Czech Property Market

The effect of EU accession on the Prague Property Market Staff

Written by Staff Published on 19.05.2004 11:49:00 (updated on 21.03.2023) Reading time: 4 minutes

If you’re considering a mortgage, definitely check where you can get the very best rates in the Czech Republic for mortgages.

Written by Erik Dempsey,
Property in Prague s.r.o

In particular, the property market has shown unprecedented growth in valuations since about 2001.

There are many opinions about the effect EU entry will have on the property market, but they generally fall into one of three camps: 1) Prices will soar after entry so the time is now to get in before the ‘big spike’, 2) Prices will plummet because the market has overvalued EU entry, 3) Nothing will happen since the future value of EU entry on property values have already been factored in to today’s prices.

Our forecast embellishes on point #3 by adding that the EU will provide an avenue for sustained growth of the overall Czech Economy which in turn sustains a healthy growth in property values. There will be no sudden movements either up or down in May 2004, but we will see sustainable growth into the long-term.

Many prognosticators look at the Spanish economy before and after 1986 when it joined the EU. There is little doubt that Spain’s economy benefited materially to this day thanks to EU entry. It is also no coincidence that Spain’s property market became a hot item for investors shortly thereafter. Foreigners flocked to buy up beach houses and resort condominiums. This demand has driven prices for such properties up by 15-50% annually for the past several years. Many advertisements still claim ‘30%+ minimum growth.’

So, will Prague’s economy and subsequently property prices move like Spain’s did after it joined the EU? We argue the answer is, ‘Yes,’ but, for entirely different reasons.

Spanish property has grown due to strong and continuing demand; mainly from Northern Europeans seeking to get away to a sunny environment a few days or weeks a year. However, the growth factor has attracted the attention of many individuals who are no longer buying for the fun and sun, but on the hopes that they can leverage it with cheap financing covered by income generated by renting it out and cash in on huge capital gains from the sale in the future.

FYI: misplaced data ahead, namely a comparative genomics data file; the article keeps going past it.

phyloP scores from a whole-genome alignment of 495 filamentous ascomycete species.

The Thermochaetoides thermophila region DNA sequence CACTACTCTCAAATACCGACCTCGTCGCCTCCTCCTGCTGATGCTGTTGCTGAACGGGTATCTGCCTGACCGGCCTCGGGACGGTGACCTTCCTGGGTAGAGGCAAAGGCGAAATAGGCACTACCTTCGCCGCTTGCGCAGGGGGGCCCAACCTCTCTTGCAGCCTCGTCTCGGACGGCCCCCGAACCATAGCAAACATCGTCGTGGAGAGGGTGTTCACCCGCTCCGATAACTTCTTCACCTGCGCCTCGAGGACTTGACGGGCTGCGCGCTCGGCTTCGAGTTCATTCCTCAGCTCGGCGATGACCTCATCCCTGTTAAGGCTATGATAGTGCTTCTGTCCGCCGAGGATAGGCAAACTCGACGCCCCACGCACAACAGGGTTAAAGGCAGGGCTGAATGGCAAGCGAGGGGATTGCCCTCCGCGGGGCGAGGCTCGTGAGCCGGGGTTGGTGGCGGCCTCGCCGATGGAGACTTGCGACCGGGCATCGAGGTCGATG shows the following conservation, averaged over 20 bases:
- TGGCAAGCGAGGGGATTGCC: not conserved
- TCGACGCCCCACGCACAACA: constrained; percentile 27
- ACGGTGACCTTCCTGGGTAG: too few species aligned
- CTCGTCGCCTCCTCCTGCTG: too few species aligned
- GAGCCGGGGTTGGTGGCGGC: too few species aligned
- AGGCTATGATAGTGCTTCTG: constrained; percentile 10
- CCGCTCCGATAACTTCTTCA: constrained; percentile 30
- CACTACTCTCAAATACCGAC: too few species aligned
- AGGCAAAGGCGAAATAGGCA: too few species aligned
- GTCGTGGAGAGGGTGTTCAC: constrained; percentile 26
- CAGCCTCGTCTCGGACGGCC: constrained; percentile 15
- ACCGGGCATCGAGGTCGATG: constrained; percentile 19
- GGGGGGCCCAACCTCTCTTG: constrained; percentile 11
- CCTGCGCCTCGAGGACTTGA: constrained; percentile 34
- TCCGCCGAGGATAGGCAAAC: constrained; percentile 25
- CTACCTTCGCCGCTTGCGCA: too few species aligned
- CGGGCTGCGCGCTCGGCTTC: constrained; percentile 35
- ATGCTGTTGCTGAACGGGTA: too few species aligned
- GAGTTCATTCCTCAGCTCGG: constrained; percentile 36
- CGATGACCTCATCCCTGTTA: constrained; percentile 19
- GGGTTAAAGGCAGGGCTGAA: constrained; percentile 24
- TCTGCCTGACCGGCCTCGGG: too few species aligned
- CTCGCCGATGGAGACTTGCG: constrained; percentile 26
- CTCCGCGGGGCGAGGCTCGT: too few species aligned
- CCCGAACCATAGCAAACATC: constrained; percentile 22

We are witnessing this exact phenomenon in Prague where prices have soared 20-100% in most areas over the last 2-3 years. Predictably, many investors from abroad have been and still are buying under the same presumption described for Spain. Both markets show signs of bubbles in their respective prices and many wonder how much further prices can go up. That is where the similarity ends.

As usual, the differences lie in the fundamentals behind the growth.

In Spain, a large proportion of property purchases are driven by foreign speculators. In the Czech Republic, only about 1-2% of residential property sales are to foreigners.

In Spain, even if the foreign buyer is not just speculating on price growth, their house in Spain is most likely a secondary residence. When things get rough financially (which is most likely to occur with the inevitable hike in interest rates in the next 1-2 years) the dedication towards holding on to a second home that is no longer generating enough income to pay the mortgage becomes weak at best.

In the Czech Republic, demand is driven almost entirely by the domestic buyers (i.e. Czechs) who are actually planning to live in their new flat. The dedication of this group to hold on to their property during a period of rising interest rates is much stronger. Furthermore, even though the mortgage market has been growing at 25-50% annually for the last couple of years, only about 5-7% of the potential market for mortgages has been tapped, leaving a huge market yet to jump on the property ladder.

Furthermore, it is estimated that 50,000 dwellings need to be built each year in the Czech Republic for ten years before the supply of housing begins to meet demand. This year, construction will only produce about 35,000 dwellings (27,272 in 2002). Hence, there is plenty of room left for growth.

The bottom line is that price growth in the Czech Republic is being driven by genuine domestic demand for housing where the value is actually based on the need for and shortage of shelter. In Spain, value is driven by foreign speculators on hopes of future price increases. By definition this is a bubble. Sure, there are speculators now investing into Prague, but their purchases are too insignificant to move the market. Lastly, if Spanish property is growing at 30% then Prague properties are growing at 100%.

Written by:
Erik Dempsey, Property in Prague s.r.o

Mr. Dempsey is a Partner at the consulting firm, Property In Prague. He can be reached at

If you’re considering a mortgage, definitely check where you can get the very best rates in the Czech Republic for mortgages.


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